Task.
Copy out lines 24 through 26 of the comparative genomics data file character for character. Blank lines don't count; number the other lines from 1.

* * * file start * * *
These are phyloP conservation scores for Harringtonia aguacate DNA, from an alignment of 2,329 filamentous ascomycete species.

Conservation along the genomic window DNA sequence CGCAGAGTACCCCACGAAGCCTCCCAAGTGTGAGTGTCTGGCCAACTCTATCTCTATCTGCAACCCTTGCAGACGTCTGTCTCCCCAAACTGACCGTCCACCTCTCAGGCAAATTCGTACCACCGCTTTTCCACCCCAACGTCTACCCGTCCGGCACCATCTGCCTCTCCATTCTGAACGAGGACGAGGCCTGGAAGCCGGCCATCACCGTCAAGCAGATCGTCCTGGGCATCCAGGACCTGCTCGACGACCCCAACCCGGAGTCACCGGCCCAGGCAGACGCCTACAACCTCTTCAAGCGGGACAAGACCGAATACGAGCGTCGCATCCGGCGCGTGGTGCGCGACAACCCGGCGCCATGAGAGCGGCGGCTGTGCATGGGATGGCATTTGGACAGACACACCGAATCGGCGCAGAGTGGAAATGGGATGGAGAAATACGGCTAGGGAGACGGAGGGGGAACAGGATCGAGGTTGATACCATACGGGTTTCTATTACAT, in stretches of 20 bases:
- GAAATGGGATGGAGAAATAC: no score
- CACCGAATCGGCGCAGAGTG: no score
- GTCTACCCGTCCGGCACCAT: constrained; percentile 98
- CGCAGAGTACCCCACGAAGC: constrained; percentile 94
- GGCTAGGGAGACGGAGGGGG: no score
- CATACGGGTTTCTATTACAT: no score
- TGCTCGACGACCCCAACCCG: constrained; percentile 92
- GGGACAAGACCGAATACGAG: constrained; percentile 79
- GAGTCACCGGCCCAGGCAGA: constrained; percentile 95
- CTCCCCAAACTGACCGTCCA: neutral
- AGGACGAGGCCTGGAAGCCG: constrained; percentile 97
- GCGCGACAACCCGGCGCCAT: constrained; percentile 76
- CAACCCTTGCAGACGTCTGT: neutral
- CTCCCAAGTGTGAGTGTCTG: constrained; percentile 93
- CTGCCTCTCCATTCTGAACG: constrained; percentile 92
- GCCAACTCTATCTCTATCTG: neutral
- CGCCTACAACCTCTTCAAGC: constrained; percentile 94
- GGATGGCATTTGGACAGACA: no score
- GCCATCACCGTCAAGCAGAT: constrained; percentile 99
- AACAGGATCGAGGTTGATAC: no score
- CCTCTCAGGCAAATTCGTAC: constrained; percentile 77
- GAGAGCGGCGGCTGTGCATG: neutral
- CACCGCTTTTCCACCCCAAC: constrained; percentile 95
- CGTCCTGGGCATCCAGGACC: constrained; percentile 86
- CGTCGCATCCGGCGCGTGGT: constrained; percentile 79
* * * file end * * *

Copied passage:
- GAGAGCGGCGGCTGTGCATG: neutral
- CACCGCTTTTCCACCCCAAC: constrained; percentile 95
- CGTCCTGGGCATCCAGGACC: constrained; percentile 86